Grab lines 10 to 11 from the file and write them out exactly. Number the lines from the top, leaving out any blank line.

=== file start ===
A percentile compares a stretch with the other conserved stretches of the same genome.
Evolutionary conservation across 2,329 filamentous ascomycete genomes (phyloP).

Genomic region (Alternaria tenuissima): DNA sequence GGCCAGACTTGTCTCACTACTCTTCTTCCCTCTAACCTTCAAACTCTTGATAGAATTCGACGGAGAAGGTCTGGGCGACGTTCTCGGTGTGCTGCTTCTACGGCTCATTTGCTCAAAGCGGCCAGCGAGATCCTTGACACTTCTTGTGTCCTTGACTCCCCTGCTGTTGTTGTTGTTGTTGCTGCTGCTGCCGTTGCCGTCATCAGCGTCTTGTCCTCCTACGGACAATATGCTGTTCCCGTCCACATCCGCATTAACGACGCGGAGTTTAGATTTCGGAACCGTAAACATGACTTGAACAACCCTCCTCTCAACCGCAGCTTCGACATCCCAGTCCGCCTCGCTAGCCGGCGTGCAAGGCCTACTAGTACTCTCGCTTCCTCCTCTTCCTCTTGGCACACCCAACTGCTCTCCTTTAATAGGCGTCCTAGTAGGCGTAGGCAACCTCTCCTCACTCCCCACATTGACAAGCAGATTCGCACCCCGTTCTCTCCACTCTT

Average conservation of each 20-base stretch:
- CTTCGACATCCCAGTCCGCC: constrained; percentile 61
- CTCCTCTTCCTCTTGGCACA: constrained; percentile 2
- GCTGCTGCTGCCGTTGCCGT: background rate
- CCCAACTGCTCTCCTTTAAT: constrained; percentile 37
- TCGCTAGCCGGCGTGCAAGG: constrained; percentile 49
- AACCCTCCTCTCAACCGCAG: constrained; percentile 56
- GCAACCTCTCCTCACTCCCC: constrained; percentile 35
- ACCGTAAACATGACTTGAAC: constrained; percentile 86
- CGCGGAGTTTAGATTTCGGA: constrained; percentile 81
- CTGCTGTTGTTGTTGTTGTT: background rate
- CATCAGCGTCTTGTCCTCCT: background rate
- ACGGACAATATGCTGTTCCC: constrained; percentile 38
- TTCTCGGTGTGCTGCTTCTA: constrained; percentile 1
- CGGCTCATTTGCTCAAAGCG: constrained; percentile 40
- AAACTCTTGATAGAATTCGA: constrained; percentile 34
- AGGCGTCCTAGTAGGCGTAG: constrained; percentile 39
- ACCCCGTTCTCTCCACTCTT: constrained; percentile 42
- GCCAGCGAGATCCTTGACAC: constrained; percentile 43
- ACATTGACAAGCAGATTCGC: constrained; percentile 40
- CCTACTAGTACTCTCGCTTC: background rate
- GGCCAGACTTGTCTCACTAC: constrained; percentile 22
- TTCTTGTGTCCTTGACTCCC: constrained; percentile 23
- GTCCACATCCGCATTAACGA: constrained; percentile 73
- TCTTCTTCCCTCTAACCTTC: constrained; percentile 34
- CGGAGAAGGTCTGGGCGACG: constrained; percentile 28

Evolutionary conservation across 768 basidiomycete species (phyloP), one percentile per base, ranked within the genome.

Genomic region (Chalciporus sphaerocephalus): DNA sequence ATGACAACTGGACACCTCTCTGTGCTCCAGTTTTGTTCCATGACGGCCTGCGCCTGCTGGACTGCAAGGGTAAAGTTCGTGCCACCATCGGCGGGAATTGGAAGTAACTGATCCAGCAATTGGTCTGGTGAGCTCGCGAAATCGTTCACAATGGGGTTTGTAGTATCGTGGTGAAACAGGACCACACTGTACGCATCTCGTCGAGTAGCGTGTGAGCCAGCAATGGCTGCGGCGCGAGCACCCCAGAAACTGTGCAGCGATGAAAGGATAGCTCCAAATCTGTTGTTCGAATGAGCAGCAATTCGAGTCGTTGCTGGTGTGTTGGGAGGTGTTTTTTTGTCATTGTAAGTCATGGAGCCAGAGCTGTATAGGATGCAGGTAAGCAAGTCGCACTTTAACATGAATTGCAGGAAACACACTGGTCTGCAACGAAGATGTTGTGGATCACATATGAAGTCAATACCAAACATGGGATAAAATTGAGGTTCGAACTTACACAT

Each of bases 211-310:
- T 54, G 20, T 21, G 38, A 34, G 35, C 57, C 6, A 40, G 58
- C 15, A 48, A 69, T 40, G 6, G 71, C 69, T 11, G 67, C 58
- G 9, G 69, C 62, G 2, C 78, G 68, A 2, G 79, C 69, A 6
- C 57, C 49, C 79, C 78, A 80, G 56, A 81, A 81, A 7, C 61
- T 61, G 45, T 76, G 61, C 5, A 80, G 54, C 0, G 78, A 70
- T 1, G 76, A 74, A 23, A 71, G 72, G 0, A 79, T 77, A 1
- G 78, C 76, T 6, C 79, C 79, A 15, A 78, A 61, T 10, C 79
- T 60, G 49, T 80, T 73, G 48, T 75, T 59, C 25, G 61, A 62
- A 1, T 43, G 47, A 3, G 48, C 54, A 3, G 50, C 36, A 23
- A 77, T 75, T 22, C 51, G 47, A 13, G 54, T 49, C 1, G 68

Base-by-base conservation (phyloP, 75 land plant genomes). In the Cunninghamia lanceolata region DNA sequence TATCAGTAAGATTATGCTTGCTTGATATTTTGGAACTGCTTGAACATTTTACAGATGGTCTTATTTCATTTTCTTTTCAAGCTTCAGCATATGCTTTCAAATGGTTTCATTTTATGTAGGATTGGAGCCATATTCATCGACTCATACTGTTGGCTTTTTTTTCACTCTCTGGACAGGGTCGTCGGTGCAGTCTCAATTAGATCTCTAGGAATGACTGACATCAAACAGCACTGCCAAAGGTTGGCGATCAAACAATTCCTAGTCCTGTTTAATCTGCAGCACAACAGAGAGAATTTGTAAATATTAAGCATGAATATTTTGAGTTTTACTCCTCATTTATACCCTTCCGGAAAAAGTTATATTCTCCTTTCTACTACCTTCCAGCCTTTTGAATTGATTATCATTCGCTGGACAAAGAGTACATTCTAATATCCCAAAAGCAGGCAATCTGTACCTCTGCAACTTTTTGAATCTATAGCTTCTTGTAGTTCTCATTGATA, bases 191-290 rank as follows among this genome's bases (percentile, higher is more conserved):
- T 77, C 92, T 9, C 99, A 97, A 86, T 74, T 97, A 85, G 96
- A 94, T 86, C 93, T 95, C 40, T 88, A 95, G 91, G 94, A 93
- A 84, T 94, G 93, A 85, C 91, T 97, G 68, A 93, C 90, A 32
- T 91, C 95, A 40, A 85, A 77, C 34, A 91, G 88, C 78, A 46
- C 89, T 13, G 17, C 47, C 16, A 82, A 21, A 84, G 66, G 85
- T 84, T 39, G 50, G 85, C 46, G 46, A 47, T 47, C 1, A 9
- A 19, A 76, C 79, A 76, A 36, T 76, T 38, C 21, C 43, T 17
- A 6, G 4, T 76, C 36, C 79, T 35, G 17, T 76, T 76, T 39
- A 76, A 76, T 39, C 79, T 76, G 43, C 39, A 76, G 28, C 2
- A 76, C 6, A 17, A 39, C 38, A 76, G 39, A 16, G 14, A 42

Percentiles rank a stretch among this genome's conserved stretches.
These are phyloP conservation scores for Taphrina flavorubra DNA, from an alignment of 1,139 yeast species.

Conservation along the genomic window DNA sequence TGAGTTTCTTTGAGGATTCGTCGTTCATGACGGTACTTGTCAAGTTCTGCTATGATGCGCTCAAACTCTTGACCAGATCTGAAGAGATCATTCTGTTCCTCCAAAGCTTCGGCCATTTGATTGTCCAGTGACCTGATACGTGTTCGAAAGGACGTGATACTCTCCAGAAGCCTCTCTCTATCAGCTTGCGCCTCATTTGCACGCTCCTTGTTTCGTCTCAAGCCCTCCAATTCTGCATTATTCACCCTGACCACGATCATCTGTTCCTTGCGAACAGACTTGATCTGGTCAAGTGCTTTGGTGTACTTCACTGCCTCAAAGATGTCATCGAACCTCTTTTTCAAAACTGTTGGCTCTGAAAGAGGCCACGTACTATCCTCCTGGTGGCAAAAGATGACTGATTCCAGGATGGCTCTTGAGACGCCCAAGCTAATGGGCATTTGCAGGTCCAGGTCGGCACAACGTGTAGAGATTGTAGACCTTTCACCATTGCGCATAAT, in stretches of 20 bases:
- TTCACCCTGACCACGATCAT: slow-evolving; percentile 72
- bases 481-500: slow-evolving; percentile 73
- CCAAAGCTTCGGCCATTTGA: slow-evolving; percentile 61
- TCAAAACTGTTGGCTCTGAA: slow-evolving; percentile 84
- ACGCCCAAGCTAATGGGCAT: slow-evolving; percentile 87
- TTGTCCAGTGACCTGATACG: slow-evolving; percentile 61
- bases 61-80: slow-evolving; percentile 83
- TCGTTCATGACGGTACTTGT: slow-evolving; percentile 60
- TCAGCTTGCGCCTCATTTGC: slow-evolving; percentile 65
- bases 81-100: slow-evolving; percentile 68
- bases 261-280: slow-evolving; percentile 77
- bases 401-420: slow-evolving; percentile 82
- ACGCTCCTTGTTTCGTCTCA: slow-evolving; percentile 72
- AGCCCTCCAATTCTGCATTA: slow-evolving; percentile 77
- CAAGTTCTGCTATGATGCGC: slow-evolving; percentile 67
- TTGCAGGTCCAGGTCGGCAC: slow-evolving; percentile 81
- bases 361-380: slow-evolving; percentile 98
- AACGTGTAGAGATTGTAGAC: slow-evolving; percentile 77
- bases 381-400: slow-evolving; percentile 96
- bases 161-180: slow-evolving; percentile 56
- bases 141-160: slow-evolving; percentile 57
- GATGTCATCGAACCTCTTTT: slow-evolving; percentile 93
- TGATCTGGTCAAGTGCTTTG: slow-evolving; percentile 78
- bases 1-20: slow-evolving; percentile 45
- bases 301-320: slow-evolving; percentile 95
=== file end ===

- AACCCTCCTCTCAACCGCAG: constrained; percentile 56
- GCAACCTCTCCTCACTCCCC: constrained; percentile 35